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Different Types of Learning Disorders

Going to school and trying to take in all of the knowledge that the world has to offer is already a huge challenge for many children. However, the difficulties provided by the social and academic structures of public school can be greatly heightened when a particular child suffers from a learning disorder. An astonishing 5%, or nearly one-in-twenty, of all public school students in the United States suffer from a specific type of learning disorder. Children who suffer from a learning disorder are much more likely to have problems in class, be suspended or expelled, and be bullied than those who do not. However, there are many programs in place today to help children who struggle with various learning disorders, and they are getting better every day. Lasting support starts with the parent, though, and their ability to recognize when their child has a learning disorder. Here are several different types of learning disorders that kids suffer from...

Teaching a boy

Dyslexia is a learning disorder that greatly affects a child’s reading comprehension, and is the largest cause for children who fall behind their suggested reading level. This often makes children feel, unfairly, like they are stupid. If it goes unnoticed, dyslexia plagues a child’s mind with self-doubt. However, they should not be made to feel this way. Symptoms of dyslexia are that a child will read incredibly slowly, and will have issues recognizing words that they have known before. The most notable symptom of dyslexia is that letters in words will seem to be in different orders to them. However, children with dyslexia won’t display the same challenges with listening as they will with reading. If your child has dyslexia, learning about multi-sensory teaching strategies will help them find their own strategies for reading and retaining information.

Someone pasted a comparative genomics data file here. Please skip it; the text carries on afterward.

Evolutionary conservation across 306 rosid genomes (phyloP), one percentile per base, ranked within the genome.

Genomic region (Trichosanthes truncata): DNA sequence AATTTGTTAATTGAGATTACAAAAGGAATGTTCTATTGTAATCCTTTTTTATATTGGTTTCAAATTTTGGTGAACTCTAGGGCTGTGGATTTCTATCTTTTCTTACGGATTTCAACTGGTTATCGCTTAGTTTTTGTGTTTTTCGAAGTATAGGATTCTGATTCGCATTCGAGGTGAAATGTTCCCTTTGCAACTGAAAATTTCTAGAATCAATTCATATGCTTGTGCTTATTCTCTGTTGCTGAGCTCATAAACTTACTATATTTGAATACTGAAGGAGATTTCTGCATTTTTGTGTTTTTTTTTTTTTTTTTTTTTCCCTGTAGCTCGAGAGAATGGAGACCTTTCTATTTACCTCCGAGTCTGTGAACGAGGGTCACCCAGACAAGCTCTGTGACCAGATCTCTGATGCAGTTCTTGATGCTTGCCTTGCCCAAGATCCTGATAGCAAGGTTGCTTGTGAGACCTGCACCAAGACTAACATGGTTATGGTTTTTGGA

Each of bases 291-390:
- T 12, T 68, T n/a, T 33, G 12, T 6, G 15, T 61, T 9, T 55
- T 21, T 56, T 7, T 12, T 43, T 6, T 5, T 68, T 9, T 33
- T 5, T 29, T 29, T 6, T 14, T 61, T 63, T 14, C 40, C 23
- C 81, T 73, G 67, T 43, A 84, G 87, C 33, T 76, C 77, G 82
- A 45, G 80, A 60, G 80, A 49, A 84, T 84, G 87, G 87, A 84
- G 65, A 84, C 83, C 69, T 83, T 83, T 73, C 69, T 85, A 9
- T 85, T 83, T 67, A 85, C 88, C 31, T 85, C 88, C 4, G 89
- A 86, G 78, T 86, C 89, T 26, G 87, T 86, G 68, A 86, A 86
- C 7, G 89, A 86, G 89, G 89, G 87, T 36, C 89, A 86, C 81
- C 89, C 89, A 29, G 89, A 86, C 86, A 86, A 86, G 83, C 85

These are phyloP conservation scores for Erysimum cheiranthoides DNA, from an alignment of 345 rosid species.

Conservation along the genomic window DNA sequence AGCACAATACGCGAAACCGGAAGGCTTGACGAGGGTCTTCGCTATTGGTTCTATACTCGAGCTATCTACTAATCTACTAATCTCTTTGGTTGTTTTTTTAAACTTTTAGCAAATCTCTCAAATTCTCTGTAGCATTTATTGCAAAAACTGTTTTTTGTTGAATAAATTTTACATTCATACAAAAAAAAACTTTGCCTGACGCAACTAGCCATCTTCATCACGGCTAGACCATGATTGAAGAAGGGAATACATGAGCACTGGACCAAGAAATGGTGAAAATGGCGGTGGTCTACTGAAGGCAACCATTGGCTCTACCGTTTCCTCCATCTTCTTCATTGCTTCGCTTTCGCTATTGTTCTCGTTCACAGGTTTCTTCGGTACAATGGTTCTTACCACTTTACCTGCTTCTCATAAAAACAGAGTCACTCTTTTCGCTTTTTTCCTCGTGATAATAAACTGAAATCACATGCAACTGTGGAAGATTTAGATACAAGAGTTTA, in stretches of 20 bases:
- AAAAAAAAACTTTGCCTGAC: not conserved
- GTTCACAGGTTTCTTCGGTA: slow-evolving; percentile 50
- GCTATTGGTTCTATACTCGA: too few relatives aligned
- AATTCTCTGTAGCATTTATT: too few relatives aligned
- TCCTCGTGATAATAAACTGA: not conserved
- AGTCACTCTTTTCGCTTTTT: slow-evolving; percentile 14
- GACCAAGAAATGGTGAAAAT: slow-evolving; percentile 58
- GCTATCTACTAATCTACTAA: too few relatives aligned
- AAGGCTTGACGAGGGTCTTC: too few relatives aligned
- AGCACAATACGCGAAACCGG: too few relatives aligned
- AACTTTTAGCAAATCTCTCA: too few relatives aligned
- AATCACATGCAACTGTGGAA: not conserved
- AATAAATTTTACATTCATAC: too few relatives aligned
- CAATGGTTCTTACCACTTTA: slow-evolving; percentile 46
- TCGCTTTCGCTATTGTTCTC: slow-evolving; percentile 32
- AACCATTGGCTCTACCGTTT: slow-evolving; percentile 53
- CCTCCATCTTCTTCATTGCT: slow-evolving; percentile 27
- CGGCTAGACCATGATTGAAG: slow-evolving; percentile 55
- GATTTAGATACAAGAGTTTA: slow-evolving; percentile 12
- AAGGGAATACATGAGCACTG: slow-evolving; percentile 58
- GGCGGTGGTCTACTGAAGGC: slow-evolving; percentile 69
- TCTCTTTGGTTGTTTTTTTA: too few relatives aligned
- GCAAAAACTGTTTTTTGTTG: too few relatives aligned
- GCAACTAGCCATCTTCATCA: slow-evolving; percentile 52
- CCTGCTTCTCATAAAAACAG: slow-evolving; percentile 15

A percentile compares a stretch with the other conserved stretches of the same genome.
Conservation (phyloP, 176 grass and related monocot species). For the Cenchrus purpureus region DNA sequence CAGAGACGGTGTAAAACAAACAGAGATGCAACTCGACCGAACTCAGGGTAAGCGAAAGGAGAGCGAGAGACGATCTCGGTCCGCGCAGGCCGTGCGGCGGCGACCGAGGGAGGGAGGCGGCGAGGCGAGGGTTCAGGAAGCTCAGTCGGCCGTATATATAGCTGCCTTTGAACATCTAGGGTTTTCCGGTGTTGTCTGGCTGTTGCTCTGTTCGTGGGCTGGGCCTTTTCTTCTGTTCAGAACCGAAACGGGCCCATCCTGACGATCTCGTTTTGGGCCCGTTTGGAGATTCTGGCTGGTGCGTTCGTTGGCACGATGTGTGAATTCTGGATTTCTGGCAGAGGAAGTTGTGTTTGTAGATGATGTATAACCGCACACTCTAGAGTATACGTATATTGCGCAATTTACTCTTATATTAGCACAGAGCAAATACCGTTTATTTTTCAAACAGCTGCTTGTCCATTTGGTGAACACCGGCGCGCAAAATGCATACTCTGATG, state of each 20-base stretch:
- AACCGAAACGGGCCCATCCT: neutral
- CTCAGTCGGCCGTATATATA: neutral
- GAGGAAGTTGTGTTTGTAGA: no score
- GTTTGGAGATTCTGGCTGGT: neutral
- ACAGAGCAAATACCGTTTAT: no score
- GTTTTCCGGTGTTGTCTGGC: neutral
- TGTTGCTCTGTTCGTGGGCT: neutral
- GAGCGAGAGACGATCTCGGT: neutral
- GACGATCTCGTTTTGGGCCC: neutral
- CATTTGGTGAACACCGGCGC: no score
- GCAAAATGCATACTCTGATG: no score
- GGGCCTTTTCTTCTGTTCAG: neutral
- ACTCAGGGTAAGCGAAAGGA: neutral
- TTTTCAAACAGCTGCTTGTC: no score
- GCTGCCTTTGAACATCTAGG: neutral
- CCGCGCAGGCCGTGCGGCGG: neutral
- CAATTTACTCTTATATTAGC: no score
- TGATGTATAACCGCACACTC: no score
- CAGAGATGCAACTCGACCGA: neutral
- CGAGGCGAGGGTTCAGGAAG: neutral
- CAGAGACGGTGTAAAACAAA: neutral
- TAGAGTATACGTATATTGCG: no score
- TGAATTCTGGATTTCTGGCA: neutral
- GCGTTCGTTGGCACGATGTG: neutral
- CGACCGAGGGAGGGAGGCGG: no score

Dysgraphia is often mistaken for dyslexia, but they are quite different. Dysgraphia is a learning disability that makes it difficult for a person to develop written-language comprehension. While dyslexia makes it hard to read, dysgraphia makes it hard to write. Children who suffer from dysgraphia will write very slowly and disjointedly, and find it challenging to think of the next word they are going to write after they finish the one they are currently working on. If your child has major inconsistencies with the spacing in their writing, or often doesn’t finish words when they are writing, then they might possibly be displaying symptoms of dysgraphia. If your child suffers from dysgraphia, utilize modern word processing software to help them recognize mistakes in their writing, and also teach them note-taking skills that involve an audio recorder.

There are probably many people in the world who think that they struggle with math, but there is a distinct difference between those people and those who suffer from dyscalculia. Dyscalculia is a learning disability that makes it challenging for people to comprehend numbers and their relation to each other. Although some parents mistakenly believe their child suffers from dyscalculia, there are several symptoms that can help you identify whether this is truly the case. Kids who have dyscalculia will find it challenging to put information into a sequence, such as the days of the week or the time of day. They will also have trouble grasping the idea of positive and negative value. It can be harder to spot whether or not a child is suffering from dyscalculia, but parents who suspect it should consult a medical professional to make sure.

Learning Disorders

ADHD and similar disorders
One of the most common misconceptions about learning disorders is the inclusion of ADHD as an immediately classified learning disorder. The situation with ADHD (or attention deficit/hyperactivity disorder) is more complicated. Although ADHD certainly can affect a child’s performance at school, especially if they are not being treated, it is not actually classified as a learning disorder. Despite this, some researchers estimate that as many as half of children with ADHD also suffer from a different learning disorder. Because of this, many experts are considering including several disorders, including ADHD, in the classification of learning disorder. This includes another common disorder called dyspraxia, which affects a person’s motor skills. The truth is that anything that affects a child’s ability to learn should be taken into account when talking about learning disorders. There are even some experts who classify that externally developed behavioral issues, such as addiction, should be considered a learning disorder (a subject that is wonderfully covered in this article here).